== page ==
19 July 2016

Alessandra Vellucci, Director of the United Nations Information Service, chaired the briefing attended by spokespersons for the United Nations Children’s Fund, the Office for the Coordination of Humanitarian Affairs, the United Nations Refugee Agency, the World Health Organization, the International Organization for Migration and the Office of the High Commissioner for Human Rights.  



Ms. Shamdasani said that OHCHR was concerned at the passage on 11 July of the so-called NGO Transparency Law by the Israeli Parliament, which could have a detrimental effect on human rights and the democratic space in the country.

While the new law had been described as an effort to increase transparency in the NGO sector, it would disproportionately affect NGOs working on human rights, as confirmed by recent research undertaken by the Israeli Ministry of Justice itself. The law imposed new requirements on NGOs that received more than half of their funding from “foreign political entities”, namely foreign Governments or intergovernmental organizations, obliging them to specify this information in their publications and their communications with civil servants or elected officials. The same was not required of NGOs that were funded by other foreign sources that are not classified as political entities or by private donors.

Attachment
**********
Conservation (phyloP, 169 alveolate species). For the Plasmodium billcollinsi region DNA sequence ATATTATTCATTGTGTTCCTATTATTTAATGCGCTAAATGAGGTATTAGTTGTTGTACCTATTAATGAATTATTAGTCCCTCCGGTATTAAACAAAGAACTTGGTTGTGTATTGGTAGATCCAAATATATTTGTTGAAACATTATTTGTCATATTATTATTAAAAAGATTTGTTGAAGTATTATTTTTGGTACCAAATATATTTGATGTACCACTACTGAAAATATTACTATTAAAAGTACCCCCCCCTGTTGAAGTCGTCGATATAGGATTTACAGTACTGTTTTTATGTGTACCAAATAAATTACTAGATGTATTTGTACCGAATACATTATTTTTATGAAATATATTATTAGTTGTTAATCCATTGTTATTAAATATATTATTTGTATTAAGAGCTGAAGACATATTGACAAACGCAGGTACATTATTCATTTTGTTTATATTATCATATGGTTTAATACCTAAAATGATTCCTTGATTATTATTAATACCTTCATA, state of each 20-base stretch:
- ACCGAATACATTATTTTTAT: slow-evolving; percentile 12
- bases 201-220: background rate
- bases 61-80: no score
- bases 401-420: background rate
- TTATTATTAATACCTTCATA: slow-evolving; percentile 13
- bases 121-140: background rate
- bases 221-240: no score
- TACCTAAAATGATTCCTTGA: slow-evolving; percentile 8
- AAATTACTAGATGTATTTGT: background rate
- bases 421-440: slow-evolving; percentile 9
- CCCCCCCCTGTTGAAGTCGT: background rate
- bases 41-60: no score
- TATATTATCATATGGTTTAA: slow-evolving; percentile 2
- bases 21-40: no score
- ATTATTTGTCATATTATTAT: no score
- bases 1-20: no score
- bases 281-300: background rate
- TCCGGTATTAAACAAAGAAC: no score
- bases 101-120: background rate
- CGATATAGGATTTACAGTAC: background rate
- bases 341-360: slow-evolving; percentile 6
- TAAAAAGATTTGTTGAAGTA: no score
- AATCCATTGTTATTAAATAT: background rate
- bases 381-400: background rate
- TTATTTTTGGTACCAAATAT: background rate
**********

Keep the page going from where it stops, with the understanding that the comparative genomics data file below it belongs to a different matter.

OHCHR feared that this law, which added to already onerous transparency obligations on NGOs receiving funding from foreign political entities, would contribute to the de-legitimization of human rights NGOs in Israel, notably by branding them as “foreign agents”. Given the recent attacks against civil society organizations in Israel by public officials and some specific groups, OHCHR feared that this law would have a chilling effect on human rights defenders and their legitimate and extremely valuable contribution to the human rights debate in Israel, including those challenging the Israeli Government's policy on the occupied Palestinian territory.

OHCHR noted that many NGOs in Israel, including those not affected by the law, had strongly criticized it, as had the Secretary-General, the European Union and individual donor governments. OHCHR urged the Government to listen to those extremely valid concerns and take them into consideration.

In response to a question about similarities with a Russian law on NGOs, Ms. Shamdasani said that there seemed to be a worrying trend whereby NGOs’ funding sources were being scrutinized much more, in a way that OHCHR considered to be unwarranted. NGOs in Israel were already subject to bureaucratic obligations, and this new law was delegitimizing their action, implying that they were under the control of foreign Governments or inter-governmental organizations.